Exulansis

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A Blog About a Word

I love reading blog posts created by other WordPress bloggers because of the profound creativity I discover in their posts. Bloggers all have interesting things to say about the world. While I did my morning scan for posts I wanted to read, I stumbled across an assortment of black and white photographs. I clicked on the entry and became fascinated by a word I’d never heard before, and I tried looking it up in the dictionary. My dictionary is old. The word was missing, so I went online, where I found the definition. According to the Dictionary of Obscure Sorrows, Exulansis is “the tendency to stop talking about an experience because people are unable to relate to it.” I chose Exulansis: A blog about a word to be this month’s rambling entry about nothing.

The reason Exulansis has a deep meaning for me

I am a member of a writer’s group. We meet in a private room at a local library. The participants submit samples of their writing for critique at the following meeting. All of the folks in the group are good people. This group has given me lots of helpful advice over the years. The simple truth is the members are better at critiquing than I am because the flaws in other people’s work are hard to find. I’ve discovered most criticisms are simply a matter of personal preference. I might not like what someone else is working on because I cannot relate to the writing style. I’ve discovered picking out small flaws can sometimes stifle the creative process.

How the word exulansis relates to my monthly writer’s group

Back in 2014, I did a short story project for NaNoWriMo. I asked people during the month of November to tell me a story. Plus, I added a touch of exaggeration in the beginnings and endings to make these stories more interesting. I tucked them away on a flash drive and forgot about their existence. Editing has become a big part of my writing journey over the past two years. Saving the Henhouse is almost complete. I plan to work my way through all four books in the series before I write the fifth. The short stories are what I take to the writing group.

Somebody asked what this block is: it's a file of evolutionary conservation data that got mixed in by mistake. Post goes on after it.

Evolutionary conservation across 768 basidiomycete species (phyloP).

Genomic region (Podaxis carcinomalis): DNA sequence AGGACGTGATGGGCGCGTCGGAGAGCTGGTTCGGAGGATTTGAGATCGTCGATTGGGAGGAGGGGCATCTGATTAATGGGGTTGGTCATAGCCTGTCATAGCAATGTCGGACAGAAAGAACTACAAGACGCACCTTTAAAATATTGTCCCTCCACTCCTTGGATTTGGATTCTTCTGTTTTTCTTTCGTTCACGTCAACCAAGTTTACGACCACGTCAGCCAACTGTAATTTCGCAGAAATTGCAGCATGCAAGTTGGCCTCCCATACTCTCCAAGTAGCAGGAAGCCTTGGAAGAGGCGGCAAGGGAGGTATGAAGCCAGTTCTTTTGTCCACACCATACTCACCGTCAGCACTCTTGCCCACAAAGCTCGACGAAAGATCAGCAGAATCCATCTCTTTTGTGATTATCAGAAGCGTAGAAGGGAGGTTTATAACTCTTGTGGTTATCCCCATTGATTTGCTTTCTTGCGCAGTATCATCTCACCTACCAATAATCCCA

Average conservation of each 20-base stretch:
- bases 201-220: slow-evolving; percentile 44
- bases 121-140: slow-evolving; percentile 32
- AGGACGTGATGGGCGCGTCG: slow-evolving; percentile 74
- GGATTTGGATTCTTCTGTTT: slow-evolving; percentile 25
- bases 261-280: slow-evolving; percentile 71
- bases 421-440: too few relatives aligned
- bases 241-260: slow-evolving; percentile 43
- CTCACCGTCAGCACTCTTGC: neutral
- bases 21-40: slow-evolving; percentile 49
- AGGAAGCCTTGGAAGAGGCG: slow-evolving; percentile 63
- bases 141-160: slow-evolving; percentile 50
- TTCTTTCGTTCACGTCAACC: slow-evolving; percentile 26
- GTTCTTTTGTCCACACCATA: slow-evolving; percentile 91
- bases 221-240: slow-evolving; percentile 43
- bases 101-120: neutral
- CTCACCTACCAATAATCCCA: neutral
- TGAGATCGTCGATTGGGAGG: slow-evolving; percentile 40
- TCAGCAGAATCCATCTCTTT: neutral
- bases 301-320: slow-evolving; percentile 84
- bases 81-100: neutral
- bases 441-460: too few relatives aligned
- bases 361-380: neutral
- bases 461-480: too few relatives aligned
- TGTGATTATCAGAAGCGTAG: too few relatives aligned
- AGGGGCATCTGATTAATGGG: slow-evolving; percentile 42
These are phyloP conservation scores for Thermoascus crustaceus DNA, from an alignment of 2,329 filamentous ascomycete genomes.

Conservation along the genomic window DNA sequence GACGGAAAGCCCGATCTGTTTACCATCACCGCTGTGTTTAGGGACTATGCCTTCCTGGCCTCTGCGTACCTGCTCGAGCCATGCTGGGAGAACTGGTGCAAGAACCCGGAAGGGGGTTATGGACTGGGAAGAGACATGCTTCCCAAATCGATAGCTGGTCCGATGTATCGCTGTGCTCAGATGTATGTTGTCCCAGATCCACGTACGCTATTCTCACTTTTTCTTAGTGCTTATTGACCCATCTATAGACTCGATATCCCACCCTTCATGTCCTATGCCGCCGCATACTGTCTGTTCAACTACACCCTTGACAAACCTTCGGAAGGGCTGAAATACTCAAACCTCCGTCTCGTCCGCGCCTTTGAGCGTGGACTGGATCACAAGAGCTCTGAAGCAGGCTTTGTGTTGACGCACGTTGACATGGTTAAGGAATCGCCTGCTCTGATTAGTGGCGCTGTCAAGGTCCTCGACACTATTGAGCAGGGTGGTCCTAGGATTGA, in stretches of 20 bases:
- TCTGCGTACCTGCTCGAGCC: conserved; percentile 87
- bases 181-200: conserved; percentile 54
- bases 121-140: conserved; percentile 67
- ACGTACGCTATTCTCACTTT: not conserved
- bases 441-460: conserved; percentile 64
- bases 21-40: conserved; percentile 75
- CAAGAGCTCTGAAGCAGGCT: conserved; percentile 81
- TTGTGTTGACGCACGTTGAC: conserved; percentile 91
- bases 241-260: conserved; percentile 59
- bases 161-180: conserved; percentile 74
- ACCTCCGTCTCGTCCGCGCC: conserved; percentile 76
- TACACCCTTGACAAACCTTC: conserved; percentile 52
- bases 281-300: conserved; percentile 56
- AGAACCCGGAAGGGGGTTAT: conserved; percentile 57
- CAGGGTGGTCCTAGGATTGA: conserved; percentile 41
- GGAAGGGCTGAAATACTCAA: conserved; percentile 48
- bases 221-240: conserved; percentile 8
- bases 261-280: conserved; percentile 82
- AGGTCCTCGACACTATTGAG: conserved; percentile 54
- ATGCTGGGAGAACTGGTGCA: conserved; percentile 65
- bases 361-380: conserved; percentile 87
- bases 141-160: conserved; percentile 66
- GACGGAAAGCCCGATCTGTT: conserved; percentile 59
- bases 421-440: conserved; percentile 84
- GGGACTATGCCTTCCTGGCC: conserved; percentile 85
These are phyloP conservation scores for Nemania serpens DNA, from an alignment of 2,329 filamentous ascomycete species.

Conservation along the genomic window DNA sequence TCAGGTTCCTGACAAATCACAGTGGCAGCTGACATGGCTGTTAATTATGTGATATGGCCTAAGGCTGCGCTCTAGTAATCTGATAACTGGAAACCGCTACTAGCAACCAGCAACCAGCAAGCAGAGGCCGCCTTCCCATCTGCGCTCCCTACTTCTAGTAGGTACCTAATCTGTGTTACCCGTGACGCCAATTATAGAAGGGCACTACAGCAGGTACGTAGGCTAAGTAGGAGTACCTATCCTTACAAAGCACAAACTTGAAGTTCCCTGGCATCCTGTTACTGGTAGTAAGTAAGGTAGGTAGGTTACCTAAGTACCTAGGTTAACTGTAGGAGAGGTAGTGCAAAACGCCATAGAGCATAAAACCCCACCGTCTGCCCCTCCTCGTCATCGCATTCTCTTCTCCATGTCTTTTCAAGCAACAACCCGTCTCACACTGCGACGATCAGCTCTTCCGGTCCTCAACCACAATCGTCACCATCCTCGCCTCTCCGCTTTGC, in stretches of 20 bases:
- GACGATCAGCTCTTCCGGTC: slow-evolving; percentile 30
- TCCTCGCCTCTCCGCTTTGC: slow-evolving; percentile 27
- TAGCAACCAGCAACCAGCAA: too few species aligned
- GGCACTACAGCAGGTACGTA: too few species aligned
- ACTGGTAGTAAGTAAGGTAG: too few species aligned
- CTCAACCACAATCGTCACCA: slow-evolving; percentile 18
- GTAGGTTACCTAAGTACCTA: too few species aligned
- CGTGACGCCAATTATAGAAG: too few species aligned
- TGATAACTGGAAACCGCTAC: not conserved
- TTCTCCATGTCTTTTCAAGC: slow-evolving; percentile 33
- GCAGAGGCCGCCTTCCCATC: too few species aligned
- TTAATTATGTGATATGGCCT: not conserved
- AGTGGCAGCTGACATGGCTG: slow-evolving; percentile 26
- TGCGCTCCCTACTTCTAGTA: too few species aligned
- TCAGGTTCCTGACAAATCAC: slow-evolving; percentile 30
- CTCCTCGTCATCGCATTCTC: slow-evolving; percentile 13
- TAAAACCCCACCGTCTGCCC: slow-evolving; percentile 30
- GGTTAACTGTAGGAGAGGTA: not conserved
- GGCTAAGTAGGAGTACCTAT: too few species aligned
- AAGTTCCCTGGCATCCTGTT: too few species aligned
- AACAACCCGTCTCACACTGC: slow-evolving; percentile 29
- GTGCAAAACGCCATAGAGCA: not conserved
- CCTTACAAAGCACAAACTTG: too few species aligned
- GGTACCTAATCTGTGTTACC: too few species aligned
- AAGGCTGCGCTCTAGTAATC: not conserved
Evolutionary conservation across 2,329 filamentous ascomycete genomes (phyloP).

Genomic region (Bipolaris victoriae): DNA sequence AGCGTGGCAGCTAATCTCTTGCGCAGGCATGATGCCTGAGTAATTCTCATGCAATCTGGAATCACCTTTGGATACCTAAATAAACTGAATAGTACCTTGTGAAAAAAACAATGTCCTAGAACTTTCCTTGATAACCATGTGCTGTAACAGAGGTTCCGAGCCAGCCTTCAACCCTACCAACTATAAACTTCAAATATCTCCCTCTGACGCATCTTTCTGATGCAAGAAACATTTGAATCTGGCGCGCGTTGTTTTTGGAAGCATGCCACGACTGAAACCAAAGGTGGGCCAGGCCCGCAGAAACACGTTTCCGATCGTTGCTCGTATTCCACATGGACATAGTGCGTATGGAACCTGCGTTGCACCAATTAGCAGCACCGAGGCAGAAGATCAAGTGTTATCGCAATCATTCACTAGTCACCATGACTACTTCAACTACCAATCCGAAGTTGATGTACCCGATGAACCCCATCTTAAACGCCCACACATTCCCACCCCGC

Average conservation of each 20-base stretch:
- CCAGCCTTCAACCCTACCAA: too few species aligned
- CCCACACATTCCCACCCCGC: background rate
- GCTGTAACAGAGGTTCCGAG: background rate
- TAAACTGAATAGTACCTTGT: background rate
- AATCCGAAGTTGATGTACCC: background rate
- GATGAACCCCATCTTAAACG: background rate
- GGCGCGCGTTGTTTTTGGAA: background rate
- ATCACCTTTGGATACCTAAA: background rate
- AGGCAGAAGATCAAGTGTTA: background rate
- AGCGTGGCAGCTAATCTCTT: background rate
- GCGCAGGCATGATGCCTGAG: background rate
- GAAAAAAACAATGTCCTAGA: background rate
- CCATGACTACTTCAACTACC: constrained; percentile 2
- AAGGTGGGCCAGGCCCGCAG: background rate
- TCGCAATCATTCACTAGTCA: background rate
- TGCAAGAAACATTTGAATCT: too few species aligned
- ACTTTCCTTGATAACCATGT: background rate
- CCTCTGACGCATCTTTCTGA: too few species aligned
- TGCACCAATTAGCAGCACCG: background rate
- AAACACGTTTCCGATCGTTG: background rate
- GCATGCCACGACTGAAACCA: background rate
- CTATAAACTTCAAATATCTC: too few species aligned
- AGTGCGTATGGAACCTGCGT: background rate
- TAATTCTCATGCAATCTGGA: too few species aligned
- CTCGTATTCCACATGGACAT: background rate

This past month, I took a short story centered on two events that happened years ago in the apartment building next door. I combined what went down for dramatic effect. The other members in the group were skeptical that what I wrote about could be a possibility. Things such as a lit frying pan being thrown through a window 0r a guy’s wife knocking out all the windows in his car while he complacently looked on never happened in their neighborhood. Unfortunately, they happen all too regularly in my neck of the woods. I attempted to justify my plot, but it was obvious by the dazed look in everyone’s eyes they weren’t getting it.

Why Exulansis should establish itself in the English language

I have encountered many situations in my life where the word exulansis would have come in handy. The college classrooms where I dared to share a snippet of my life and watched people’s eyes glaze over in disbelief. The meetings at work where I shared a viewpoint that didn’t fit the upper-middle-class model. A writer’s group where I share stories I collected for my NaNoWriMo project or a story from my past. I wish I’d had the handy word exulansis to give voice to what I was experiencing.

Here’s the deal about exulansis

I think what throws people off is that I’m an educated, white, old lady who lets the word ain’t slip into her vocabulary from time to time. I don’t use it like Joe Biden to prove I’m down with the folks in the hood. When I use it, I do it in the way my mama taught me. It slips into the conversation even when I want to keep it out.